UK government recognition of FLEGT-licensing in timber procurement policy as evidence of legality and sustainability on an equal footing with FSC and PEFC schemes is a major credit to the initiative. However, more market promotion, communication and education is needed before a FLEGT licence achieves the broad awareness and acceptance levels of these ‘brand-leading’ certification schemes. That’s the view of David Hopkins, managing director of the UK Timber Trade Federation (TTF).
Workshop 3 of the First IMM Trade Consultation held in London on 8 March 2018 involved a multi-national discussion of the status of FLEGT licensing as a criterion in government timber procurement policy (TPP). It also looked at prospects and methods for licensing to achieve greater and more widespread recognition in TPP in the future.
The UK is pledged to incorporate the EU Timber Regulation and EU FLEGT and FLEGT licensing rules in its statutes post-Brexit, according to Therese Coffey, parliamentary under-secretary of state at the Department for Environment, Food and Rural Affairs (DEFRA).
The European Commission has launched a public consultation on the contentious issue of whether the EU Timber Regulation (EUTR) should broaden in scope to encompass more timber and wood product imports to the EU.
EUTR authorities in Nordic and Baltic countries are involved in a collaborative project to assess and monitor Chinese timber and wood product imports. The first phase of the project, which ran until July 2017, aimed at improving understanding of Chinese supply chains, experience sharing between EU and EEA countries and cross checking Chinese export documents through sharing customs data.
The question whether FLEGT-licensed timber should be considered “a step backwards” compared to timber certified by voluntary third-party schemes was frequently raised as a part of IMM 2017 interviews. It’s a difficult question to answer at the global level, as the Voluntary Partnership Agreement (VPA) process determines legality rather than sustainability per se. There is, however, a measure of common ground between the various VPAs currently being implemented or under negotiation and some unique achievements under the VPA process that show that FLEGT-licensed timber is “more than just legal”.
Vietnamese VPA expected to create positive regional dynamics
IMM spoke with Edwin Shanks, VPA Joint Implementation Coordinator for Vietnam, about latest developments in the country. Vietnam is regarded as a processing hub in the timber sector in Southeast Asia and is an important supplier, in particular of indoor and outdoor furniture, for the EU market. In 2015, Vietnam exported timber and timber products to 106 countries worldwide with a total export value of around $6.8. The country imports roughly 40% of its wood requirements,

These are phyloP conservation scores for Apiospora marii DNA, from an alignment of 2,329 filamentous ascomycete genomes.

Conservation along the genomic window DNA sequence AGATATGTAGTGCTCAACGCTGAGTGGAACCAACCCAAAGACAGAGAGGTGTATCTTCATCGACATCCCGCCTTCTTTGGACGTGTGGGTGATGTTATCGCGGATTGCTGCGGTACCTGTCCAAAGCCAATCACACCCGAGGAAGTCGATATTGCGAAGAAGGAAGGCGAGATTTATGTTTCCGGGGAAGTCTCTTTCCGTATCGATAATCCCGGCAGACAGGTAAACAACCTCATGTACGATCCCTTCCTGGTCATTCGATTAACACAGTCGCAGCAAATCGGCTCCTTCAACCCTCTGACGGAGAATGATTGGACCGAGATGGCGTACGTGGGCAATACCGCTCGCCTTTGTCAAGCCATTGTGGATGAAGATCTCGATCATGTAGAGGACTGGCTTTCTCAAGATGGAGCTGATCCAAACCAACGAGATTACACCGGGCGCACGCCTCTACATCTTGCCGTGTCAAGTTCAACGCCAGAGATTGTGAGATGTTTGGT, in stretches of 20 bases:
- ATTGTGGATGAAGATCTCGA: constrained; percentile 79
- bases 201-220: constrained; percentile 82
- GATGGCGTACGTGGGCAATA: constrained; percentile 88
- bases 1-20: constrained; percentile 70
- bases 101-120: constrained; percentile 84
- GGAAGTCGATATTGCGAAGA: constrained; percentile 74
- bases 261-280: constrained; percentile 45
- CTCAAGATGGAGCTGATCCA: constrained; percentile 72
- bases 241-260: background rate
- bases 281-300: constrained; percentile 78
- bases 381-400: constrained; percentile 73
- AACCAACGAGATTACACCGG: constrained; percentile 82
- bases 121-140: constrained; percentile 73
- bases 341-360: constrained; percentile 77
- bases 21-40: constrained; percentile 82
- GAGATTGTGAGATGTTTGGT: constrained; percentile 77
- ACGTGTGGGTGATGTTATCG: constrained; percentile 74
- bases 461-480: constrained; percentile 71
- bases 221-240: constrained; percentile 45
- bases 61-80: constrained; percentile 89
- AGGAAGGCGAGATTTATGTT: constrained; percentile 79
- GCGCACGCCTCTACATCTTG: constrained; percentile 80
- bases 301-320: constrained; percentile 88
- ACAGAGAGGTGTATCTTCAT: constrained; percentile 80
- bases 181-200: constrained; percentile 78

The European Commission has developed an IT system named FLEGIT/TRACES to support the implementation of FLEGT Licensing Scheme in the EU. FLEGIT allows importers to electronically submit a FLEGT Licence to a Competent Authority and enables the electronic and fast validation of the FLEGT Licence by the Competent Authorities and subsequent clearance by the Customs.
The FLEGT Voluntary Partnership Agreement (VPA) initiative involves negotiations and programs in 15 tropical counties which together supply over 80% of the international tropical timber trade, by value. While the time taken by countries to reach the licensing stage has been a focus for criticism, a long lead time is inevitable for an initiative which aims to create robust and reliable systems, to engage with and secure the support of a wide range of stakeholders and to deal with complex political and technical issues. Progress varies between countries but there are many encouraging developments.
Ghana and the EC have started a cargo shipment test to evaluate export and import procedures in preparation for the transport of Ghanaian FLEGT licensed timber and wood products to various EU destinations. The main aim is to identify and recommend corrective actions for any shortcomings that might hinder efficient processing of export/import documents and thus the flow of FLEGT-licensed wood product exports.
New legislation on conversion of concessions has passed Parliament
Ghana has progressed farthest on the path to FLEGT-licensing among the five African countries implementing a Voluntary Partnership Agreement (VPA) with the EU. In early November, long-awaited new legislation dealing with the conversion of several timber harvesting concessions to Timber Utilisation Contracts (TUCs), among other things, has passed parliament. This means that a number of administrative and technical processes that were stalled due to the absence of this law can now be implemented. Ghana still has some technical and administrative hurdles to overcome before it can start FLEGT-licensing, but the goal is slowly coming within reach.
A year on since Indonesia began FLEGT licensing timber exports to the EU, and one EU FLEGT national Competent Authority (CA) commented that introduction of the licensing system had been ‘remarkably smooth and uneventful’. This seems to be the consensus among most Indonesian exporters and EU importers and their respective authorities. At the same time, perhaps inevitably for any new administrative system, particularly one that involves an international spread of businesses and authorities and so many different products, both parties agree that there have been some initial issues with implementation and operational teething problems.